Orange Egypt said it has been asked to pay EGP3.54 billion (€352 million/$400 million) for a 4G licence, although new licensing conditions for the market's other two mobile players and Telecom Egypt remain unclear.
Reuters reported that Orange Egypt received a letter from the National Telecommunications Regulatory Authority (NTRA) that also requested EGP100 million for a fixed-line licence and EGP1.8 billion to offer international calls. The company said it has yet to make a decision on the licences.
Orange made the announcements in a statement on the Egyptian stock exchange that is available only in Arabic, in response to "what has been published under the title '22.28 billion pounds, the value of new licences'."
This appears to imply that NTRA is asking EGP22.28 billion for new 4G and fixed-line licences, indicating that Egypt is finally making progress on long-held plans to provide unified fixed and mobile licences on the market. That would enable fixed incumbent Telecom Egypt to enter the mobile market and Orange Egypt, Vodafone Egypt and Etisalat Egypt to offer fixed-line services.
The NTRA told Reuters it had approached the three existing mobile players about applying for 4G licences.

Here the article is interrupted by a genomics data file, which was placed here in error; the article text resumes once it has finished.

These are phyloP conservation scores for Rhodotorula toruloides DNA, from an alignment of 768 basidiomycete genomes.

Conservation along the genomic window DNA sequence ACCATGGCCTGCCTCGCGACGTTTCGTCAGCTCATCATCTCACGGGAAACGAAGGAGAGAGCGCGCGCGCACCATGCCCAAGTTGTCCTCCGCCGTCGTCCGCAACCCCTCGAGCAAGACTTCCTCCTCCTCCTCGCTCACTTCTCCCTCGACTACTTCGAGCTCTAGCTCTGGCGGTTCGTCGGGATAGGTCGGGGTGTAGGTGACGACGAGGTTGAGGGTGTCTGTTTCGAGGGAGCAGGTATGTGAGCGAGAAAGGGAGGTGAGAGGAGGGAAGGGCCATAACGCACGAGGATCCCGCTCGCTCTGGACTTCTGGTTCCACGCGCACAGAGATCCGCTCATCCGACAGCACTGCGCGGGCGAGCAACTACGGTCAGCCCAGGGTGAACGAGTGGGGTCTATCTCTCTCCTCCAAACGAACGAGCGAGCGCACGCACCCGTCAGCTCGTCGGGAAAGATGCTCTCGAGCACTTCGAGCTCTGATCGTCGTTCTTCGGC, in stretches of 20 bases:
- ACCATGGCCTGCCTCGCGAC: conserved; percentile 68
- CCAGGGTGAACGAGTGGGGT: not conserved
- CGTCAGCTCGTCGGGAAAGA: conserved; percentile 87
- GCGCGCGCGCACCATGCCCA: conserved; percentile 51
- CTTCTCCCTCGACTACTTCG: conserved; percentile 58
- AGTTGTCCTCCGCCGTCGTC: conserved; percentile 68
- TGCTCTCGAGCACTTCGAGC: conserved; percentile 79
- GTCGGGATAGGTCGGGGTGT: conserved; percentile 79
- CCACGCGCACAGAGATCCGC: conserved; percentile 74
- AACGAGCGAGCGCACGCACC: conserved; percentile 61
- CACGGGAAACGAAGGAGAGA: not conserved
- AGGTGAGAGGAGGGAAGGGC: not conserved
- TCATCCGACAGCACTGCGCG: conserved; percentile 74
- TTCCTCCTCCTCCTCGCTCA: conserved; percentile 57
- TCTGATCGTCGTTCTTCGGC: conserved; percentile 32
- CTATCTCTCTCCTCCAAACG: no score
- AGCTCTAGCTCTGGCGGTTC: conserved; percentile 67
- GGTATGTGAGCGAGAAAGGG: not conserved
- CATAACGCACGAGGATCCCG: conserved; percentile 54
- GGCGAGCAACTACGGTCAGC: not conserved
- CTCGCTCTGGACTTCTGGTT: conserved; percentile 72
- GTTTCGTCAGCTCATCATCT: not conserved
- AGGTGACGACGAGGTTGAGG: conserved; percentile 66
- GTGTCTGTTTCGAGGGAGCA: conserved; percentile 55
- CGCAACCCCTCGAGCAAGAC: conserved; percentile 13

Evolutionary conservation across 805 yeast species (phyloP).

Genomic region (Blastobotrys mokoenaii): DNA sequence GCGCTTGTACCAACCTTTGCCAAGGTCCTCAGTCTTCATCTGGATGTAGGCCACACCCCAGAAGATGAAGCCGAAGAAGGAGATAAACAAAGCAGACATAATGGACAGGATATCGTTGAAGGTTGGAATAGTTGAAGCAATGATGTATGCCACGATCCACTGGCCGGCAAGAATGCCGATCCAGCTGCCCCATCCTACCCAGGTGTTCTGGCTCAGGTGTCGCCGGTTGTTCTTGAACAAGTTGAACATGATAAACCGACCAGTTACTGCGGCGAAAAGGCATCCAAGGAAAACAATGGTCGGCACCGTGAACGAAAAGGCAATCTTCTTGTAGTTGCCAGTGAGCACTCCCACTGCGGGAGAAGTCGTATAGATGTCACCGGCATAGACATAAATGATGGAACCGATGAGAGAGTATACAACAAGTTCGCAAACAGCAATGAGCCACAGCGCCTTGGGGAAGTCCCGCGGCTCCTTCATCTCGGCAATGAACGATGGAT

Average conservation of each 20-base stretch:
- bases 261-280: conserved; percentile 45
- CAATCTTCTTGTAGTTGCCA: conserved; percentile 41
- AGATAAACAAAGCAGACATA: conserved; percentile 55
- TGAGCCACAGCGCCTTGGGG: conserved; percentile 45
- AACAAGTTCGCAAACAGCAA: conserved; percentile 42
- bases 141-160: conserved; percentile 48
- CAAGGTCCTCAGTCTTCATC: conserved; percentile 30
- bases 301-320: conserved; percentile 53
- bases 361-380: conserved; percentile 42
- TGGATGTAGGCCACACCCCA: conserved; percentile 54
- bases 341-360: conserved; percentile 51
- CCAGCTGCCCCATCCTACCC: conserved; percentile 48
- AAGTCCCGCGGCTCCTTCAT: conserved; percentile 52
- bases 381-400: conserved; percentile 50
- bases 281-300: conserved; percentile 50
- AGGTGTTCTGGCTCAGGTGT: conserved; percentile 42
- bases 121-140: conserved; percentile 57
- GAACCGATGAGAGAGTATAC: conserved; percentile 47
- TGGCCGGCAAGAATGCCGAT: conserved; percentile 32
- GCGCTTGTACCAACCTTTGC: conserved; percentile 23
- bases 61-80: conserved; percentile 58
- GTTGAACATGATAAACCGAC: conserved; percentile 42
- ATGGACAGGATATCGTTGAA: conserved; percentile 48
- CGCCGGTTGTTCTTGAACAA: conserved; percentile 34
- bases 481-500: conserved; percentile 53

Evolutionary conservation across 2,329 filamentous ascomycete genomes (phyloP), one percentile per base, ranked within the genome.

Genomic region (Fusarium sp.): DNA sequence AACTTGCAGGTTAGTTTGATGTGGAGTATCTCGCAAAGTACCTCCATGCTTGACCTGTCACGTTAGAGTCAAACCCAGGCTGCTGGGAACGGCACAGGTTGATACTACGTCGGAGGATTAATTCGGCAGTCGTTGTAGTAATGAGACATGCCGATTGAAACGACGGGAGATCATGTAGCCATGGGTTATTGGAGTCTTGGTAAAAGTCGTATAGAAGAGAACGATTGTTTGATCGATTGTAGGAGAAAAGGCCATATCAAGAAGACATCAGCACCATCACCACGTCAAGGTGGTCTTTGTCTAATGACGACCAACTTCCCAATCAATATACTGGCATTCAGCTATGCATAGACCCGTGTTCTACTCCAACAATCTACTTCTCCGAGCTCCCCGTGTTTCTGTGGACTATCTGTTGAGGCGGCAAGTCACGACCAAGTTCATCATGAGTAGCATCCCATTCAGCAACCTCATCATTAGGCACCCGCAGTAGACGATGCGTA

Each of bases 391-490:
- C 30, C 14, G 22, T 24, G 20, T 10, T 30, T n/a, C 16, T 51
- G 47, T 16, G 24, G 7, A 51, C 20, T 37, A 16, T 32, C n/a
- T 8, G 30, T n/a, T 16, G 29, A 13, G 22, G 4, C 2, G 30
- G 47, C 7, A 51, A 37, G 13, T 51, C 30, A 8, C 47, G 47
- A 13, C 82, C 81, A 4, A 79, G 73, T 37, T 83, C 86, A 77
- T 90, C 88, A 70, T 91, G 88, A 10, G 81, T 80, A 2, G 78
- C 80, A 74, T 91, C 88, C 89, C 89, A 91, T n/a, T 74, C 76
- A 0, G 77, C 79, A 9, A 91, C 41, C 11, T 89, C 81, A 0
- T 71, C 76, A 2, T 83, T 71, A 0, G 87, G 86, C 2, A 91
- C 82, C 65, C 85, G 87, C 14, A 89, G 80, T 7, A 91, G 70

Egypt's government originally approved unified licences for fixed and mobile players in 2014, but the issue has been held up by squabbles over the interconnection fees charged by Telecom Egypt, among other matters.
Daily News Egypt noted that the government now plans to launch 4G services in the second half of 2016.
According to Reuters, Telecom Egypt said it has also been granted a 4G licence although without revealing how much it would have to pay. The incumbent operator also still owns a stake in Vodafone Egypt, and it is not yet clear what would happen to that stake if Telecom Egypt does start to sell mobile services. Daily News Egypt said the government is still planning to separate Telecom Egypt from Vodafone once the company gets the 4G licence.
Vodafone Egypt has also received an offer, but has not revealed any details. Khaled Hegazi, external affairs and legal director at the operator, told Reuters that not all the mobile operators had necessarily been offered the same prices or terms.
"Each company has specific conditions that are considered competitive. We receive different offers based on each company's condition in the market," he said.
Reuters added that Etisalat has not yet commented on the issue.
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